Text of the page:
'Bioavailability' is the real test for DDT hazard
The currently used tests for old DDT and other organic pollutants in the soil may overestimate the risk to living organisms, according to Cornell University researchers who say the real issue for government regulators at toxic cleanup sites should be

Computer-based decision support systems improve diagnostic reasoning of clinicians, finds University of Pittsburgh-led study
Two computer-based decision support systems can improve the diagnostic reasoning of clinicians evaluating difficult patient cases, according to a University of Pittsburgh-led study whose results are reported in the Nov.

New auto device cuts pollution
At a physics meeting this week, Massachusetts Institute of Technology (MIT) scientists have reported advances in a prototype device that they say could significantly reduce pollution in cars and trucks while being fully compatible with present engine technology.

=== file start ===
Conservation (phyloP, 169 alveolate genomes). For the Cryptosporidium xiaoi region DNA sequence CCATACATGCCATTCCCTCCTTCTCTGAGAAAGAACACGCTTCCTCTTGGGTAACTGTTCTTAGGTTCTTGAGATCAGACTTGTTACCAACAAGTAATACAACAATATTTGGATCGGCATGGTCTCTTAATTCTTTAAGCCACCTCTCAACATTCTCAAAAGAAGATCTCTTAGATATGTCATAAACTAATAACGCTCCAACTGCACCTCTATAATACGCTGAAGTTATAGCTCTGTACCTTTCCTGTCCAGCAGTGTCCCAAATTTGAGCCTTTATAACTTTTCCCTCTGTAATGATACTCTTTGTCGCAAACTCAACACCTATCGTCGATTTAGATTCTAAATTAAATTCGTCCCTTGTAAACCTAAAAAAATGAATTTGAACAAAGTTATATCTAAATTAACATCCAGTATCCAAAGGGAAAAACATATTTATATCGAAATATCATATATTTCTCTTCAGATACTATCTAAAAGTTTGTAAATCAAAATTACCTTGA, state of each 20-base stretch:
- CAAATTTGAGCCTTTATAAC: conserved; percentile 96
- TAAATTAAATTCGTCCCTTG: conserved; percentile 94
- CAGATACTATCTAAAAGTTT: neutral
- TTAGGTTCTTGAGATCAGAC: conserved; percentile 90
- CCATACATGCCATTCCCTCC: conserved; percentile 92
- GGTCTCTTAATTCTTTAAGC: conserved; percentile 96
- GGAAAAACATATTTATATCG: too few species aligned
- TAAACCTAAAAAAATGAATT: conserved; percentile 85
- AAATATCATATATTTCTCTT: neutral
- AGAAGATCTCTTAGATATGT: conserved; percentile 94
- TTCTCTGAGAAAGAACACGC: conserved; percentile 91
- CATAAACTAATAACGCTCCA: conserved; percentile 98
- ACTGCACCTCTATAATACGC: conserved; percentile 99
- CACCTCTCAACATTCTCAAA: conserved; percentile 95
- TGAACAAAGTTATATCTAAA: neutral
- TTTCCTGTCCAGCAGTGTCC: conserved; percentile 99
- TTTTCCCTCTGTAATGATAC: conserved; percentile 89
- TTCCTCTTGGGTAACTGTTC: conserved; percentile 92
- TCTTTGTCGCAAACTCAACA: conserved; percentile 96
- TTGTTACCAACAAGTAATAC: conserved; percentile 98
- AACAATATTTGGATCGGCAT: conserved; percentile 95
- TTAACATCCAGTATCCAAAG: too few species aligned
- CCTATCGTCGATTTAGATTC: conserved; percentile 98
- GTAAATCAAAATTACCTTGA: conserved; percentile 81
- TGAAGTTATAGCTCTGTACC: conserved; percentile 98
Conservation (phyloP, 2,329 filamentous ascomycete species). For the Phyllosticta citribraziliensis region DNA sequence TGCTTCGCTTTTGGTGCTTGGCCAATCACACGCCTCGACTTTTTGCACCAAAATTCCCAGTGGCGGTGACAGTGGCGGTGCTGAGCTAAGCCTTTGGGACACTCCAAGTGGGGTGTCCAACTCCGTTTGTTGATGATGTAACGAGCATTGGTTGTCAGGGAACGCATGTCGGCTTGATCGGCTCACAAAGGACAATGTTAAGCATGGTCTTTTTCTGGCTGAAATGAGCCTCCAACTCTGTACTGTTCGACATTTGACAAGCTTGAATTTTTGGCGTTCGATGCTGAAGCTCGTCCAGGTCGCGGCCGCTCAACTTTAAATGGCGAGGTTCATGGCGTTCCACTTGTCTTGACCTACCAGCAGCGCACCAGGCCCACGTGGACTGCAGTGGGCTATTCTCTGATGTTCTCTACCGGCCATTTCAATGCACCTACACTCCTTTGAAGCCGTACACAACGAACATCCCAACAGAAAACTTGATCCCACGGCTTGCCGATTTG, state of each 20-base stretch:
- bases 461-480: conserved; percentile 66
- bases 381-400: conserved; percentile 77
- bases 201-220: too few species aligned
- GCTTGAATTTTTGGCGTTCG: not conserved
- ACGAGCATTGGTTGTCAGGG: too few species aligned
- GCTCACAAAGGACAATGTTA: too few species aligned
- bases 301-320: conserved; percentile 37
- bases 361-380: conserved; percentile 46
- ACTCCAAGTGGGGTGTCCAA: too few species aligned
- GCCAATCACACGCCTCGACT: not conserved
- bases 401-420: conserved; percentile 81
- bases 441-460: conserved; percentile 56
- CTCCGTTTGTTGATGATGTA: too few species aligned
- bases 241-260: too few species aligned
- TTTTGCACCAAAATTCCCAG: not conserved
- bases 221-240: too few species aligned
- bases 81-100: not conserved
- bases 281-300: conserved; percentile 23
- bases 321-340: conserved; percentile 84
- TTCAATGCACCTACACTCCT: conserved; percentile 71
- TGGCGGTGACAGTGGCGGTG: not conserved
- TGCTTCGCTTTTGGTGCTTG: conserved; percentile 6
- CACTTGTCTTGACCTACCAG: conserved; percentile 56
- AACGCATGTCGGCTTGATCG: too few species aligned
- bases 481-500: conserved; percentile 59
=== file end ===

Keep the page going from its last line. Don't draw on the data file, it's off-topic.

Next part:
NYU Medical Center launches large screening study of lung cancer in women
NYU Medical Center launched a large-scale study that will determine the effectiveness of combining CT scans and gene markers as screening tools for detecting early-stage lung cancer in women who are longtime smokers.

South Bronx adolescents don't feel safe at home
Almost half (46 percent) of the young people in the South Bronx say they don't feel safe in the building where they live, new research shows.